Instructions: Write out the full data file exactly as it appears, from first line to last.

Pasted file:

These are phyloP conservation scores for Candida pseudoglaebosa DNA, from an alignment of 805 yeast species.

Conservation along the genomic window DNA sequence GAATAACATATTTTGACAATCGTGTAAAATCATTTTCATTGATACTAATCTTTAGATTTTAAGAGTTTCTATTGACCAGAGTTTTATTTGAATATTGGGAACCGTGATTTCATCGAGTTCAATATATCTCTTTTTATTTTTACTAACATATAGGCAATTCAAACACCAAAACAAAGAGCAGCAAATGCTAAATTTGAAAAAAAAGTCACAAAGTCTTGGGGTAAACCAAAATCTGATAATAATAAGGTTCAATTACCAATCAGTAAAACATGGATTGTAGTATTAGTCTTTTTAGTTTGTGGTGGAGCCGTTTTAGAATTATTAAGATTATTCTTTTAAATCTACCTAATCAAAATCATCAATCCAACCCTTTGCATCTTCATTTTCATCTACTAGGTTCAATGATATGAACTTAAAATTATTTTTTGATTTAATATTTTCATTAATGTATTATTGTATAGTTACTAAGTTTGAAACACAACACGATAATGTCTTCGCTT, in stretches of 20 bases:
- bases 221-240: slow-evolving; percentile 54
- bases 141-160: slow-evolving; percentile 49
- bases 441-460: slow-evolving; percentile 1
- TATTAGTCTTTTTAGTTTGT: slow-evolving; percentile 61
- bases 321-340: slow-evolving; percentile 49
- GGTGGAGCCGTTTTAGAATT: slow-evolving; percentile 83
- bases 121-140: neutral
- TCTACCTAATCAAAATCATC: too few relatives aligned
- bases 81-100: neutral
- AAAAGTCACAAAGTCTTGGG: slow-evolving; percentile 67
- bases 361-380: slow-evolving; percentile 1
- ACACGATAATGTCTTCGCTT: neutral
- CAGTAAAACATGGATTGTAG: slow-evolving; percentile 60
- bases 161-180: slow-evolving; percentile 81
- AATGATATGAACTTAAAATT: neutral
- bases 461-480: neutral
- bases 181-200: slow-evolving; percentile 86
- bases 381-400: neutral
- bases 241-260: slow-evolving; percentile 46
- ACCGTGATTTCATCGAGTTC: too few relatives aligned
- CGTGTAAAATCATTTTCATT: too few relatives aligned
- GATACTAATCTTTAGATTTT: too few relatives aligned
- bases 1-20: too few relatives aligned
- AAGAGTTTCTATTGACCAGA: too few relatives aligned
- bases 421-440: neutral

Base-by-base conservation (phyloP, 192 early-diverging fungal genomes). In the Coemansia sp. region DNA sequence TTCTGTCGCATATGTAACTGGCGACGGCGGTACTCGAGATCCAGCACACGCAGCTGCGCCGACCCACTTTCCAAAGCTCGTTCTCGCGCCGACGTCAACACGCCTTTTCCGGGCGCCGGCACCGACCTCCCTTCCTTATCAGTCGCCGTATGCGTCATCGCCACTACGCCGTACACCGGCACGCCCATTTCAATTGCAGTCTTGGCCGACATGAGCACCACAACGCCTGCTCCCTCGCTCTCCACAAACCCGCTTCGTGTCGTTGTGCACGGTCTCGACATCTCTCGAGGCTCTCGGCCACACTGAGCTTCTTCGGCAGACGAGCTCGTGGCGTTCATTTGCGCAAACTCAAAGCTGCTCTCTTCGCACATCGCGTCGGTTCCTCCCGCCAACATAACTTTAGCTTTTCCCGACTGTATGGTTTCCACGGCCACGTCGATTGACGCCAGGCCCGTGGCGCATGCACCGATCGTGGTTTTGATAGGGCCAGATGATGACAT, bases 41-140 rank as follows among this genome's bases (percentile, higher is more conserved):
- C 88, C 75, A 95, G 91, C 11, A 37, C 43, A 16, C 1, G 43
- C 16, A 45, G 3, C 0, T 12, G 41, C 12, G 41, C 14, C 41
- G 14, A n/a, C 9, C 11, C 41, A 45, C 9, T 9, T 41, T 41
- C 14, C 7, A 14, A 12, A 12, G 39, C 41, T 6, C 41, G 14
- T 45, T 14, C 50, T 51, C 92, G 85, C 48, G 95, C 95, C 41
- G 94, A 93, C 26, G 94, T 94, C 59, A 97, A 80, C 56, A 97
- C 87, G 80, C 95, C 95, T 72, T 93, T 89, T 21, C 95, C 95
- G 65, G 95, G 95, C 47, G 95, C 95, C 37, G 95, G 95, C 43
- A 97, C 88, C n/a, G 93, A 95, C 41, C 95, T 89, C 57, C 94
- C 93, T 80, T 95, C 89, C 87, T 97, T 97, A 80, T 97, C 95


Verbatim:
These are phyloP conservation scores for Candida pseudoglaebosa DNA, from an alignment of 805 yeast species.

Conservation along the genomic window DNA sequence GAATAACATATTTTGACAATCGTGTAAAATCATTTTCATTGATACTAATCTTTAGATTTTAAGAGTTTCTATTGACCAGAGTTTTATTTGAATATTGGGAACCGTGATTTCATCGAGTTCAATATATCTCTTTTTATTTTTACTAACATATAGGCAATTCAAACACCAAAACAAAGAGCAGCAAATGCTAAATTTGAAAAAAAAGTCACAAAGTCTTGGGGTAAACCAAAATCTGATAATAATAAGGTTCAATTACCAATCAGTAAAACATGGATTGTAGTATTAGTCTTTTTAGTTTGTGGTGGAGCCGTTTTAGAATTATTAAGATTATTCTTTTAAATCTACCTAATCAAAATCATCAATCCAACCCTTTGCATCTTCATTTTCATCTACTAGGTTCAATGATATGAACTTAAAATTATTTTTTGATTTAATATTTTCATTAATGTATTATTGTATAGTTACTAAGTTTGAAACACAACACGATAATGTCTTCGCTT, in stretches of 20 bases:
- bases 221-240: slow-evolving; percentile 54
- bases 141-160: slow-evolving; percentile 49
- bases 441-460: slow-evolving; percentile 1
- TATTAGTCTTTTTAGTTTGT: slow-evolving; percentile 61
- bases 321-340: slow-evolving; percentile 49
- GGTGGAGCCGTTTTAGAATT: slow-evolving; percentile 83
- bases 121-140: neutral
- TCTACCTAATCAAAATCATC: too few relatives aligned
- bases 81-100: neutral
- AAAAGTCACAAAGTCTTGGG: slow-evolving; percentile 67
- bases 361-380: slow-evolving; percentile 1
- ACACGATAATGTCTTCGCTT: neutral
- CAGTAAAACATGGATTGTAG: slow-evolving; percentile 60
- bases 161-180: slow-evolving; percentile 81
- AATGATATGAACTTAAAATT: neutral
- bases 461-480: neutral
- bases 181-200: slow-evolving; percentile 86
- bases 381-400: neutral
- bases 241-260: slow-evolving; percentile 46
- ACCGTGATTTCATCGAGTTC: too few relatives aligned
- CGTGTAAAATCATTTTCATT: too few relatives aligned
- GATACTAATCTTTAGATTTT: too few relatives aligned
- bases 1-20: too few relatives aligned
- AAGAGTTTCTATTGACCAGA: too few relatives aligned
- bases 421-440: neutral

Base-by-base conservation (phyloP, 192 early-diverging fungal genomes). In the Coemansia sp. region DNA sequence TTCTGTCGCATATGTAACTGGCGACGGCGGTACTCGAGATCCAGCACACGCAGCTGCGCCGACCCACTTTCCAAAGCTCGTTCTCGCGCCGACGTCAACACGCCTTTTCCGGGCGCCGGCACCGACCTCCCTTCCTTATCAGTCGCCGTATGCGTCATCGCCACTACGCCGTACACCGGCACGCCCATTTCAATTGCAGTCTTGGCCGACATGAGCACCACAACGCCTGCTCCCTCGCTCTCCACAAACCCGCTTCGTGTCGTTGTGCACGGTCTCGACATCTCTCGAGGCTCTCGGCCACACTGAGCTTCTTCGGCAGACGAGCTCGTGGCGTTCATTTGCGCAAACTCAAAGCTGCTCTCTTCGCACATCGCGTCGGTTCCTCCCGCCAACATAACTTTAGCTTTTCCCGACTGTATGGTTTCCACGGCCACGTCGATTGACGCCAGGCCCGTGGCGCATGCACCGATCGTGGTTTTGATAGGGCCAGATGATGACAT, bases 41-140 rank as follows among this genome's bases (percentile, higher is more conserved):
- C 88, C 75, A 95, G 91, C 11, A 37, C 43, A 16, C 1, G 43
- C 16, A 45, G 3, C 0, T 12, G 41, C 12, G 41, C 14, C 41
- G 14, A n/a, C 9, C 11, C 41, A 45, C 9, T 9, T 41, T 41
- C 14, C 7, A 14, A 12, A 12, G 39, C 41, T 6, C 41, G 14
- T 45, T 14, C 50, T 51, C 92, G 85, C 48, G 95, C 95, C 41
- G 94, A 93, C 26, G 94, T 94, C 59, A 97, A 80, C 56, A 97
- C 87, G 80, C 95, C 95, T 72, T 93, T 89, T 21, C 95, C 95
- G 65, G 95, G 95, C 47, G 95, C 95, C 37, G 95, G 95, C 43
- A 97, C 88, C n/a, G 93, A 95, C 41, C 95, T 89, C 57, C 94
- C 93, T 80, T 95, C 89, C 87, T 97, T 97, A 80, T 97, C 95